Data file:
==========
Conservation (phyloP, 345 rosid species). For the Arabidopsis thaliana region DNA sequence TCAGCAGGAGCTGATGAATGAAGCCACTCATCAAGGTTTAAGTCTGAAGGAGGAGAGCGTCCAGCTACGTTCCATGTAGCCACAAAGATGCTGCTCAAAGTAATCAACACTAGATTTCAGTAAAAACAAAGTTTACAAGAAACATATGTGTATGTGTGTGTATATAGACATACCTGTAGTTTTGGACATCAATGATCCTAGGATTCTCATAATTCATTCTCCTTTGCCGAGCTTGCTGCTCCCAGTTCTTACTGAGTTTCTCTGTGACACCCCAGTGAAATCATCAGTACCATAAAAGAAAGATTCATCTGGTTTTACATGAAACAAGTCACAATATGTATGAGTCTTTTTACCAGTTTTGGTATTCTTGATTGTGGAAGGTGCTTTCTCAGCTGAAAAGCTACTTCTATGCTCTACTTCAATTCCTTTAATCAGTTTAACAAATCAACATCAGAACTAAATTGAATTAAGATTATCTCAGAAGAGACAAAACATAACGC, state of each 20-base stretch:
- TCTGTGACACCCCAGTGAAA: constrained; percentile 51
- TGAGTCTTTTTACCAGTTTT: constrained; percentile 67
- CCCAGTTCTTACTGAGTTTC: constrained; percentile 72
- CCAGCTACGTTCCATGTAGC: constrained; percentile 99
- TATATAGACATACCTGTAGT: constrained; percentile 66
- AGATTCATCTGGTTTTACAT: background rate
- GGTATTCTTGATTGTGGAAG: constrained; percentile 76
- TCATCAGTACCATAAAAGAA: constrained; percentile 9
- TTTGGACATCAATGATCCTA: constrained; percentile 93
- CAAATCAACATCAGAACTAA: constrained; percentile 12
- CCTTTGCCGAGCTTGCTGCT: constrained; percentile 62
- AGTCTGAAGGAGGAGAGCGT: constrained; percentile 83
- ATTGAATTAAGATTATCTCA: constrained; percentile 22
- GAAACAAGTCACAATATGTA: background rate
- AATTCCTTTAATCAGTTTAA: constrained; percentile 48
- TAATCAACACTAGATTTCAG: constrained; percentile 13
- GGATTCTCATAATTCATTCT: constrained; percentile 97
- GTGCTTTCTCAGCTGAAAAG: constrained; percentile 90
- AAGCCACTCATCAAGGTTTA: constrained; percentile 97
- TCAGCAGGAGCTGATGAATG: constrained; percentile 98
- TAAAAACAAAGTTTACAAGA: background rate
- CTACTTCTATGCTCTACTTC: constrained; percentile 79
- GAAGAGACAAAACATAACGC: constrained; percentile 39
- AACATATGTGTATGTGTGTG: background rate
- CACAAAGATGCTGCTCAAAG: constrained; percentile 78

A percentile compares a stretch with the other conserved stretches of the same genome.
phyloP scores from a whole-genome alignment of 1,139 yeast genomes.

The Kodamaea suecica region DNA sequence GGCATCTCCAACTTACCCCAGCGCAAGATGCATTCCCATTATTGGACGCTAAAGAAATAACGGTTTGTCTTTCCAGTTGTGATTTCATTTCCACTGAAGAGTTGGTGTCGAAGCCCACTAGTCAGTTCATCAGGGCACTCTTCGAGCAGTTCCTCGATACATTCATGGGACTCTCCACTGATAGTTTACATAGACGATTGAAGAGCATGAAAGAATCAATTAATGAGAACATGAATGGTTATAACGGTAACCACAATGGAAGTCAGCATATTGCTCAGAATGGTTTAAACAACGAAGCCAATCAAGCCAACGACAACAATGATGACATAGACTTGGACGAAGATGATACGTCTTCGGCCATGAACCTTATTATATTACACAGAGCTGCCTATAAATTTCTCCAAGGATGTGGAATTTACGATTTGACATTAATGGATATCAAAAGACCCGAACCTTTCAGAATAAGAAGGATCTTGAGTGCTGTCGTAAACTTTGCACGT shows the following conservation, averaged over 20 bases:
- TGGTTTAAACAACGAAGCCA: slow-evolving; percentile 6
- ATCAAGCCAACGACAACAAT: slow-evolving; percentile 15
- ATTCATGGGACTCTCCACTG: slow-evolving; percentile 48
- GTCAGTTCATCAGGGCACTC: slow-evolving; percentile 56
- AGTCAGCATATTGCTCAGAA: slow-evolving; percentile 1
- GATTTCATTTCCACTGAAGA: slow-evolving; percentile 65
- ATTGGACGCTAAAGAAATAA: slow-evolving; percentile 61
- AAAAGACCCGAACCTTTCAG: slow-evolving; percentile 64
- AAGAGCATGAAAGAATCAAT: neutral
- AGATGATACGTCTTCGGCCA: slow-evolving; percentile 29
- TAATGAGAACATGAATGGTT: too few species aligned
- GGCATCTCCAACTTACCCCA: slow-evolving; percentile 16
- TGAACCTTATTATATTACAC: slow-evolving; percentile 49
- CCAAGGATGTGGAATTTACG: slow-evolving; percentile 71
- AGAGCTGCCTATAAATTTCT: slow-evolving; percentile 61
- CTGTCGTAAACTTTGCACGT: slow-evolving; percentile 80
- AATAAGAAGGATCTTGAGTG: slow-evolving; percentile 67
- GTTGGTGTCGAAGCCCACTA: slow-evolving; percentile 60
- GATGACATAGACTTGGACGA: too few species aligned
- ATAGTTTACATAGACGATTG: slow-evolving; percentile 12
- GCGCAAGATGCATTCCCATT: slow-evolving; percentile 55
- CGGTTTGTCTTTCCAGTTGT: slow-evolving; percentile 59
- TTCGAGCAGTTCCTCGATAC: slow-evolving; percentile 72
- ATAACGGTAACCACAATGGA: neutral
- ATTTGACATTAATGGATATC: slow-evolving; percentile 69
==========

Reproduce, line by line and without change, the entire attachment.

Conservation (phyloP, 345 rosid species). For the Arabidopsis thaliana region DNA sequence TCAGCAGGAGCTGATGAATGAAGCCACTCATCAAGGTTTAAGTCTGAAGGAGGAGAGCGTCCAGCTACGTTCCATGTAGCCACAAAGATGCTGCTCAAAGTAATCAACACTAGATTTCAGTAAAAACAAAGTTTACAAGAAACATATGTGTATGTGTGTGTATATAGACATACCTGTAGTTTTGGACATCAATGATCCTAGGATTCTCATAATTCATTCTCCTTTGCCGAGCTTGCTGCTCCCAGTTCTTACTGAGTTTCTCTGTGACACCCCAGTGAAATCATCAGTACCATAAAAGAAAGATTCATCTGGTTTTACATGAAACAAGTCACAATATGTATGAGTCTTTTTACCAGTTTTGGTATTCTTGATTGTGGAAGGTGCTTTCTCAGCTGAAAAGCTACTTCTATGCTCTACTTCAATTCCTTTAATCAGTTTAACAAATCAACATCAGAACTAAATTGAATTAAGATTATCTCAGAAGAGACAAAACATAACGC, state of each 20-base stretch:
- TCTGTGACACCCCAGTGAAA: constrained; percentile 51
- TGAGTCTTTTTACCAGTTTT: constrained; percentile 67
- CCCAGTTCTTACTGAGTTTC: constrained; percentile 72
- CCAGCTACGTTCCATGTAGC: constrained; percentile 99
- TATATAGACATACCTGTAGT: constrained; percentile 66
- AGATTCATCTGGTTTTACAT: background rate
- GGTATTCTTGATTGTGGAAG: constrained; percentile 76
- TCATCAGTACCATAAAAGAA: constrained; percentile 9
- TTTGGACATCAATGATCCTA: constrained; percentile 93
- CAAATCAACATCAGAACTAA: constrained; percentile 12
- CCTTTGCCGAGCTTGCTGCT: constrained; percentile 62
- AGTCTGAAGGAGGAGAGCGT: constrained; percentile 83
- ATTGAATTAAGATTATCTCA: constrained; percentile 22
- GAAACAAGTCACAATATGTA: background rate
- AATTCCTTTAATCAGTTTAA: constrained; percentile 48
- TAATCAACACTAGATTTCAG: constrained; percentile 13
- GGATTCTCATAATTCATTCT: constrained; percentile 97
- GTGCTTTCTCAGCTGAAAAG: constrained; percentile 90
- AAGCCACTCATCAAGGTTTA: constrained; percentile 97
- TCAGCAGGAGCTGATGAATG: constrained; percentile 98
- TAAAAACAAAGTTTACAAGA: background rate
- CTACTTCTATGCTCTACTTC: constrained; percentile 79
- GAAGAGACAAAACATAACGC: constrained; percentile 39
- AACATATGTGTATGTGTGTG: background rate
- CACAAAGATGCTGCTCAAAG: constrained; percentile 78

A percentile compares a stretch with the other conserved stretches of the same genome.
phyloP scores from a whole-genome alignment of 1,139 yeast genomes.

The Kodamaea suecica region DNA sequence GGCATCTCCAACTTACCCCAGCGCAAGATGCATTCCCATTATTGGACGCTAAAGAAATAACGGTTTGTCTTTCCAGTTGTGATTTCATTTCCACTGAAGAGTTGGTGTCGAAGCCCACTAGTCAGTTCATCAGGGCACTCTTCGAGCAGTTCCTCGATACATTCATGGGACTCTCCACTGATAGTTTACATAGACGATTGAAGAGCATGAAAGAATCAATTAATGAGAACATGAATGGTTATAACGGTAACCACAATGGAAGTCAGCATATTGCTCAGAATGGTTTAAACAACGAAGCCAATCAAGCCAACGACAACAATGATGACATAGACTTGGACGAAGATGATACGTCTTCGGCCATGAACCTTATTATATTACACAGAGCTGCCTATAAATTTCTCCAAGGATGTGGAATTTACGATTTGACATTAATGGATATCAAAAGACCCGAACCTTTCAGAATAAGAAGGATCTTGAGTGCTGTCGTAAACTTTGCACGT shows the following conservation, averaged over 20 bases:
- TGGTTTAAACAACGAAGCCA: slow-evolving; percentile 6
- ATCAAGCCAACGACAACAAT: slow-evolving; percentile 15
- ATTCATGGGACTCTCCACTG: slow-evolving; percentile 48
- GTCAGTTCATCAGGGCACTC: slow-evolving; percentile 56
- AGTCAGCATATTGCTCAGAA: slow-evolving; percentile 1
- GATTTCATTTCCACTGAAGA: slow-evolving; percentile 65
- ATTGGACGCTAAAGAAATAA: slow-evolving; percentile 61
- AAAAGACCCGAACCTTTCAG: slow-evolving; percentile 64
- AAGAGCATGAAAGAATCAAT: neutral
- AGATGATACGTCTTCGGCCA: slow-evolving; percentile 29
- TAATGAGAACATGAATGGTT: too few species aligned
- GGCATCTCCAACTTACCCCA: slow-evolving; percentile 16
- TGAACCTTATTATATTACAC: slow-evolving; percentile 49
- CCAAGGATGTGGAATTTACG: slow-evolving; percentile 71
- AGAGCTGCCTATAAATTTCT: slow-evolving; percentile 61
- CTGTCGTAAACTTTGCACGT: slow-evolving; percentile 80
- AATAAGAAGGATCTTGAGTG: slow-evolving; percentile 67
- GTTGGTGTCGAAGCCCACTA: slow-evolving; percentile 60
- GATGACATAGACTTGGACGA: too few species aligned
- ATAGTTTACATAGACGATTG: slow-evolving; percentile 12
- GCGCAAGATGCATTCCCATT: slow-evolving; percentile 55
- CGGTTTGTCTTTCCAGTTGT: slow-evolving; percentile 59
- TTCGAGCAGTTCCTCGATAC: slow-evolving; percentile 72
- ATAACGGTAACCACAATGGA: neutral
- ATTTGACATTAATGGATATC: slow-evolving; percentile 69